When it comes to animated productions including films; TV series; and video games, instrumental are their characters whose appearance and traits are what give the production its appeal. Particularly when such characters then go on to form part of a series or franchise, for instance the likes of Elsa in Frozen; Woody in Toy Story; or the Master Chief in Halo, and develop a degree of marketing appeal, ensuring these characters are sufficiently protected against would-be copy cats can often be of critical importance.
Mindful of the above, when considering the development of a character for use in an animated production, thought should be given to the different types of intellectual property which might be used to protect the character, such as those listed below:
One of the most fundamental rights afforded to animated characters, in particular their appearance, is copyright protection. Generally speaking, such copyright protection automatically manifests itself upon the initial creation of the character by its relevant author(s).
The duration of such copyright in many European territories is around 70 years from the death of the relevant author that created the copyright work. In practice therefore, for a devised animated character, the duration of any associated copyright should more than exceed the expected lifetime of use for the character.
For enforcing any copyright, at least in many parts of Europe, it is necessary to show that a third party has taken the whole or a substantial part of the copyright work, without its owner’s permission. In practice, for copyright residing in the appearance of an animated character, what constitutes a "substantial part" of that work involves a qualitative comparison between the appearance of the given character and its supposed infringement. Although not exclusively determinative, where it possible to demonstrate the replication of any distinctive visual features from the animated character, this may prove particularly beneficial in establishing copyright infringement in respect of the character.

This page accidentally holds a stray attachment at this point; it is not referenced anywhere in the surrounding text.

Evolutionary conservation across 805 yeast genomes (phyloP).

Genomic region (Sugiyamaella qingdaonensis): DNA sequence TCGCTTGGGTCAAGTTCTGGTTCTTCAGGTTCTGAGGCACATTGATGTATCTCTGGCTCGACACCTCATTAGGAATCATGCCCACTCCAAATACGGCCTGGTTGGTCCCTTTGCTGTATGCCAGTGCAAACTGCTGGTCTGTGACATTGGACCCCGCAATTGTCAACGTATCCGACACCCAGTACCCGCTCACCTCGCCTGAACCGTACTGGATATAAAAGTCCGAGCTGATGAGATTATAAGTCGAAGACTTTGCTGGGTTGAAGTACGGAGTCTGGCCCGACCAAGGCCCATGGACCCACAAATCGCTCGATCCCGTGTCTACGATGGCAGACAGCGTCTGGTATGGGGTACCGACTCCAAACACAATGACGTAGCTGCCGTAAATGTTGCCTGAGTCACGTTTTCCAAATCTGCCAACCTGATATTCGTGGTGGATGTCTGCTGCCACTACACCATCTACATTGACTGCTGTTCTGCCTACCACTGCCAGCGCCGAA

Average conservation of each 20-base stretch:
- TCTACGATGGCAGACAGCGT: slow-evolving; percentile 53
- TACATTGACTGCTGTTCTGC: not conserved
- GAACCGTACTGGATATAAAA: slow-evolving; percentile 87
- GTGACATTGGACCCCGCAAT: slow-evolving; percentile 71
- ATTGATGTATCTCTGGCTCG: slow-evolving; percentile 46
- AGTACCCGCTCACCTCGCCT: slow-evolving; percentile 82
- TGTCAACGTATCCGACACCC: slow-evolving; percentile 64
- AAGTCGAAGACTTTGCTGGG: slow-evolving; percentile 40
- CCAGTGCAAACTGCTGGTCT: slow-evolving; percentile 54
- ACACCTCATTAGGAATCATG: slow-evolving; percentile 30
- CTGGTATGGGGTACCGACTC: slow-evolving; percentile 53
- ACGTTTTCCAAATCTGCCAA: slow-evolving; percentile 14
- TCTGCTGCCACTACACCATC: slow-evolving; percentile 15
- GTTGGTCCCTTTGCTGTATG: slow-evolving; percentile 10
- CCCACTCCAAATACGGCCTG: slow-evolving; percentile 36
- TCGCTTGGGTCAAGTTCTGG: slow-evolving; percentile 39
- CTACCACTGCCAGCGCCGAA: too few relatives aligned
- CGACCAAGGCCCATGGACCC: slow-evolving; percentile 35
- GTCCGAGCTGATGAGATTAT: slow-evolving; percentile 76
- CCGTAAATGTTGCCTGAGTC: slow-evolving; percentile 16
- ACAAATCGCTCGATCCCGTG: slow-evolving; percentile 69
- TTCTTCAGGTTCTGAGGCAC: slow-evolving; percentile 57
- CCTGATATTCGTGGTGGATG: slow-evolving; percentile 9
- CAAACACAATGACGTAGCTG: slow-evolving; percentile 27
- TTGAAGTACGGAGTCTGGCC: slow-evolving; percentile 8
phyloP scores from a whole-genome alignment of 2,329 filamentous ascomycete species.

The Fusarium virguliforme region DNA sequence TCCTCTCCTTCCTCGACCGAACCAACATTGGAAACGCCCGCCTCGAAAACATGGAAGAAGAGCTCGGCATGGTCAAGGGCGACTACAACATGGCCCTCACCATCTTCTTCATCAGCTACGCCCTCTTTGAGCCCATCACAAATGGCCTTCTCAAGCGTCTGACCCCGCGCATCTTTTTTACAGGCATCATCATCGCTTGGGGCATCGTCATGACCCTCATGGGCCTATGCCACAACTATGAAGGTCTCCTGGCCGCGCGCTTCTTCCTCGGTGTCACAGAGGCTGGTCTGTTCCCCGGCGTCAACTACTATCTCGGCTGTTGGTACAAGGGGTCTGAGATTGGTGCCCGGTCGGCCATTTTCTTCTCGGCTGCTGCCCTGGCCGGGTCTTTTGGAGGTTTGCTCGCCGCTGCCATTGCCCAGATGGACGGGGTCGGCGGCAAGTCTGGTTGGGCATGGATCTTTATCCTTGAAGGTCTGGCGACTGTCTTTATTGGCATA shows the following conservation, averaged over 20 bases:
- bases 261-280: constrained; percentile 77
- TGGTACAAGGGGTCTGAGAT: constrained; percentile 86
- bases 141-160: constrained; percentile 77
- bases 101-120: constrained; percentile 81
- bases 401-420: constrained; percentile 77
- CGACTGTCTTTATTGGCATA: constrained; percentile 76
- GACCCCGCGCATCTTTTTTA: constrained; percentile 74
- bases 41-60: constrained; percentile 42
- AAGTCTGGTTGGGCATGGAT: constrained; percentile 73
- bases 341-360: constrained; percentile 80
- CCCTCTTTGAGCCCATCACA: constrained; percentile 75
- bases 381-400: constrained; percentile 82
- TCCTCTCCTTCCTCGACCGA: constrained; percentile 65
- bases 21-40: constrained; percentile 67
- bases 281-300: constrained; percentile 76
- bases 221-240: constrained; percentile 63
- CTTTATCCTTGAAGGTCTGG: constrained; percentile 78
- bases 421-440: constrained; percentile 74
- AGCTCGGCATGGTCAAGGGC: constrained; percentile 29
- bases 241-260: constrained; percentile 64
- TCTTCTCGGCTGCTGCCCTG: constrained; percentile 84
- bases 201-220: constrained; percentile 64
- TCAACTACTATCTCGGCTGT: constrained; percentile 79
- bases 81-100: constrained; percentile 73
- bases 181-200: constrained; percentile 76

As noted above, in most territories (including the UK and the EU) copyright protection is automatic upon creation of the relevant work without the need for registration at an official registry. However, it is worth noting that in some notable territories around the world, it is possible to register any generated copyright before a relevant copyright registry, for instance in the USA where copyright protection is registrable before the US Copyright Office. In these territories, registering the copyright can make it more readily enforceable, and may provide additional remedies – such as more punitive damages – when enforcing the copyright against an infringing third party.
An introduction to copyright
For more general information about copyright, please read our guide to copyright protection.
Trade marks and passing off
In some cases, the name and image of an animated character may also be registered as trade marks. Where possible, obtaining such protection is advisable given that, in principle, any generated trade mark protection can then be maintained for an unlimited period of time, so long as the relevant trademark remains used in relation to the goods/services which it covers. Trade mark rights can also be of particular importance where character merchandising is concerned, noting such rights can prove particularly effective at combating the sale and importation of counterfeit versions of the merchandise.